FOR IMMEDIATE RELEASE February 22, 2012
For More Information Contact:
Tom Dunn, Jonathan Burman or Jane Briggs
RESTORES SIG FUNDING FOR FIVE SCHOOL DISTRICTS
State Education Commissioner John B. King, Jr. today announced he has restored School Improvement Grant (SIG) funding for five SIG school districts. King said the five districts -- Poughkeepsie, Syracuse, Rochester, Albany and Schenectady -- have all submitted acceptable teacher evaluation and support agreements in accordance with their initial applications for federal SIG funding. In January, King suspended SIG funding for 10 districts across the state due to failure to reach evaluation and support agreements that complied with the state and federal SIG requirements.
"Teacher and principal evaluations are a major ingredient of the Regents reform agenda," Commissioner King said. "The evaluation agreements submitted by these five districts are clear evidence that school districts and local unions can come together to craft a meaningful evaluation system. The end result is better teaching and improved learning, both of which translate into better opportunities for the students in SIG schools.
"This proves that districts and teachers can get it done. After SIG funding was suspended in January, these five districts went back to the drawing board and worked out agreements that meet the state and federal requirements. All five districts can now receive their 2011-12 SIG funding. Students at these schools have been denied a good education for far too long. Meaningful teacher evaluations and the improvements funded with SIG money should help start to turn that around."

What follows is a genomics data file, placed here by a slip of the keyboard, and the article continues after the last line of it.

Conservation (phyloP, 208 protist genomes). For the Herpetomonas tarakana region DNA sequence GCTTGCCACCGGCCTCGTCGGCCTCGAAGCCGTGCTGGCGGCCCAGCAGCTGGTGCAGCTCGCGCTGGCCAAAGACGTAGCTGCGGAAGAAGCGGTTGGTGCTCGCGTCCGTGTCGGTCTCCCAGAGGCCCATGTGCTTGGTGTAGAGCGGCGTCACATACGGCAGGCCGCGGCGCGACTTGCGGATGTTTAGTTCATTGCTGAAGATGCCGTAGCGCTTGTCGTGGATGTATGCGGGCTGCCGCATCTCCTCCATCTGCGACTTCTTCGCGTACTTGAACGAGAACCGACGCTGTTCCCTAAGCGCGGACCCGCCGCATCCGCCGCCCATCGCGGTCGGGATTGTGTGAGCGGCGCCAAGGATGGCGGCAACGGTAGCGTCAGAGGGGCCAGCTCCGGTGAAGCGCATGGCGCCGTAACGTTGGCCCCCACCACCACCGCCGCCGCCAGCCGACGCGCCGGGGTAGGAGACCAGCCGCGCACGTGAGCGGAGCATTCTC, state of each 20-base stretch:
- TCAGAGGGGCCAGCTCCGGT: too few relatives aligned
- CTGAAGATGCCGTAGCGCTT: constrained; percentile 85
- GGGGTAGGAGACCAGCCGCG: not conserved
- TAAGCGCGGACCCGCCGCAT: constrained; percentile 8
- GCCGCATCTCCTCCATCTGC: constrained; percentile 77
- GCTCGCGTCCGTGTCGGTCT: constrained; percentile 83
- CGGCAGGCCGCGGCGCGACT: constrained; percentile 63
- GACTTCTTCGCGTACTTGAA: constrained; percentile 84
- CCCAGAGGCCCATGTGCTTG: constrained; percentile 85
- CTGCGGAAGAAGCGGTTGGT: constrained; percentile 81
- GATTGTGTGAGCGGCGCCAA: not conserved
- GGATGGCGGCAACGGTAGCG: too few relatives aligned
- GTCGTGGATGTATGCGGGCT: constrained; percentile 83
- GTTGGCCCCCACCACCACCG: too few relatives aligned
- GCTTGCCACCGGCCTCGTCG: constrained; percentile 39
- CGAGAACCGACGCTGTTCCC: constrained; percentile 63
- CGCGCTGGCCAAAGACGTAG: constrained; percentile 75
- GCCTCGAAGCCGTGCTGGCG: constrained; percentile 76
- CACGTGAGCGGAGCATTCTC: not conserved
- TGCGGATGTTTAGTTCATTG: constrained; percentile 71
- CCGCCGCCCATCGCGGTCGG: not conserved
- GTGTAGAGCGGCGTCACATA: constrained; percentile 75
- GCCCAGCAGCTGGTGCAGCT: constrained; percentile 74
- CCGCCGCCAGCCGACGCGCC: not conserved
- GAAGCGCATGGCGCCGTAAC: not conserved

King noted that the initial approvals of districts’ SIG applications for the 2011-12 school year were based in part on commitments that districts and the teachers and principals unions would revise, by December 31, 2011, collective bargaining agreements for classroom teachers and building principals assigned to Transformation and Restart schools to implement the provisions of Education Law §3012-c, Commissioner's regulations, and the federal SIG requirements. The failure of the districts to meet those commitments led to the suspension of funding. King said the five districts whose SIG funding is still suspended, New York City, Roosevelt, Buffalo, Yonkers and Greenburgh Eleven, have requested hearings to challenge his ruling.
King added that the five evaluation agreements accepted by his office apply only for the current school year. If the evaluation legislation announced last week becomes law, these school districts will have to submit new evaluation agreements that comply with the new law.
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